15Old and New Model Instructional Sensitivity A = Non-LearningB = LearningC = SlipD = MaintainA = True FailB = False PassC = False FailD = True Pass
16Kansas Study Propensity Score Matching Propensity scores were generated from logistic regression: Several demographic and prior performance characteristics were regressed on overall proficiency rate.Probabilities were used to match “Not-Best-Taught” with “Best-Taught” students using “nearest neighbor” method.Purpose: to form quasi- “random equivalent groups” of similar size for each content area, grade level, and indicator configuration.
17Basic ContrastThe basic contrast involved “best-taught” versus “not-best-taught”For example…Grade 3 Reading – Indicator 1…Given average class size, 160 teachers responded30 teachers identified Indicator 1 as one of their best-taught.From among the pool of other teachers and their students, the propensity score matching was used to form an equivalent group of 750 students from 30 teachers.
18Initial Analysis Scheme Conduct independent t-tests withmean indicator score as dependent variableBest-taught versus Other students as independent variable
19Initial Analysis Scheme Initial logic:If best-taught students outperform other students, indicator is sensitive to instruction.If mean differences are small or in the wrong direction, indicator is insensitive to instruction.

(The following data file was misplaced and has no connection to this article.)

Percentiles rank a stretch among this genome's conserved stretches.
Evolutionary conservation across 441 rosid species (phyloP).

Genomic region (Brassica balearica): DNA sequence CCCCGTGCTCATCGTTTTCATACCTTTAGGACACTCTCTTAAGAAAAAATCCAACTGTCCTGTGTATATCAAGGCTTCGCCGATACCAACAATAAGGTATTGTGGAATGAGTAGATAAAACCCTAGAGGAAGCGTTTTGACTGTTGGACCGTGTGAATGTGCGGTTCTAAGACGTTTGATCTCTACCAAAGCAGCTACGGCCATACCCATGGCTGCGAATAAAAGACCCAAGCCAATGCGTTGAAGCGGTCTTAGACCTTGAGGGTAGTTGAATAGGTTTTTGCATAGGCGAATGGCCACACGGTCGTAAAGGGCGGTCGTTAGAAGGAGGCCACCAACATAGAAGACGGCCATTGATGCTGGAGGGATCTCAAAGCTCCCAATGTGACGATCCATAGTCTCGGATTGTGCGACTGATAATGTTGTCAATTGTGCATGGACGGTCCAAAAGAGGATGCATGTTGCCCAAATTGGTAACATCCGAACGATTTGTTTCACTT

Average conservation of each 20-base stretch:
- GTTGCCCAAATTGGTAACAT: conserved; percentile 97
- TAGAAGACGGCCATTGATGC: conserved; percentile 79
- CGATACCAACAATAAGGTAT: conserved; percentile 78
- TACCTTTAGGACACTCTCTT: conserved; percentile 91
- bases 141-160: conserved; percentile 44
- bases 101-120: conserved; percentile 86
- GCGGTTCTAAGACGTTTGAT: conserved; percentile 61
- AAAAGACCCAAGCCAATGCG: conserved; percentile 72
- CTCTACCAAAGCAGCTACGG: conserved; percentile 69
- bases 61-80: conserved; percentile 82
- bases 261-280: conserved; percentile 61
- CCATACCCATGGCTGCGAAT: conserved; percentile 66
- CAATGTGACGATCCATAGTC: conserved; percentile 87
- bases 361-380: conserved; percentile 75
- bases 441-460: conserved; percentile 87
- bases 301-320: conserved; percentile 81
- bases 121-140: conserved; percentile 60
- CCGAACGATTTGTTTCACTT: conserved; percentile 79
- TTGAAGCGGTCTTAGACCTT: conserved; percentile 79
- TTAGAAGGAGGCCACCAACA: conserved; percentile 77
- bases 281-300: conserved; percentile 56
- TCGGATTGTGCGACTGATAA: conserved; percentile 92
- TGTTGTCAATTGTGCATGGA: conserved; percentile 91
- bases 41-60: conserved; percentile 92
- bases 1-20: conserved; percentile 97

20ProblemBut significant performance differences between best-taught and other students do not necessarily represent significant differences in instructional sensitivity.Instead, instructional sensitivity is about whether the indicator accurately distinguishes effective from ineffective instruction – without confounding from any form of construct irrelevant easiness or difficulty.
21Basic ConceptIn its simplest form, Popham’s definition of instructional sensitivity can be depicted as a 2x2 contingency table.
23Basic Concepts Mean Least effective = B/(A+B) Mean Most effective = D/(C+D)ButMean Least effective = False Pass/(True Fail + False Pass)makes no sense at all.In fact, it returns to the outcome as infallible and the teacher perceptions as suspect: If the pass-rate for the two groups are statistically similar, then the degree of difference between less and most effective must be questioned.
24Conceptually CorrectRather than comparing means, we instead need to look at the combined proportions of true fail and true pass. That is,(A + D) / (A + B + C + D)Which can be shortened to(A + D) / N
25(A + D) / N Index 1 Ranges from 0 to 1 (Completely Insensitive to Totally Sensitive)In practice:Values < .50are worse than random guessing
26Totally Sensitive (A + D)/N = (50 + 50)/100 = 1.0 A totally sensitive test would cluster students into A or D.
27Totally Insensitive (A+D)/N = (0+0)/100 = 0.0 A totally insensitive test clusters students into B and C
28Useless (A+D)/N = (25+25)/100 = 0.50 0.50 = mere chance Values < 0.50 are worse than chance.
29Index 1 Equivalents Index 1 is conceptually equivalent to: Mann-Whitney UWilcoxon statisticTransposing Cell A and Cell B, then running a t-testArea Under the Curve (AUC) in Receiver Operating Characteristic (ROC) curve analysis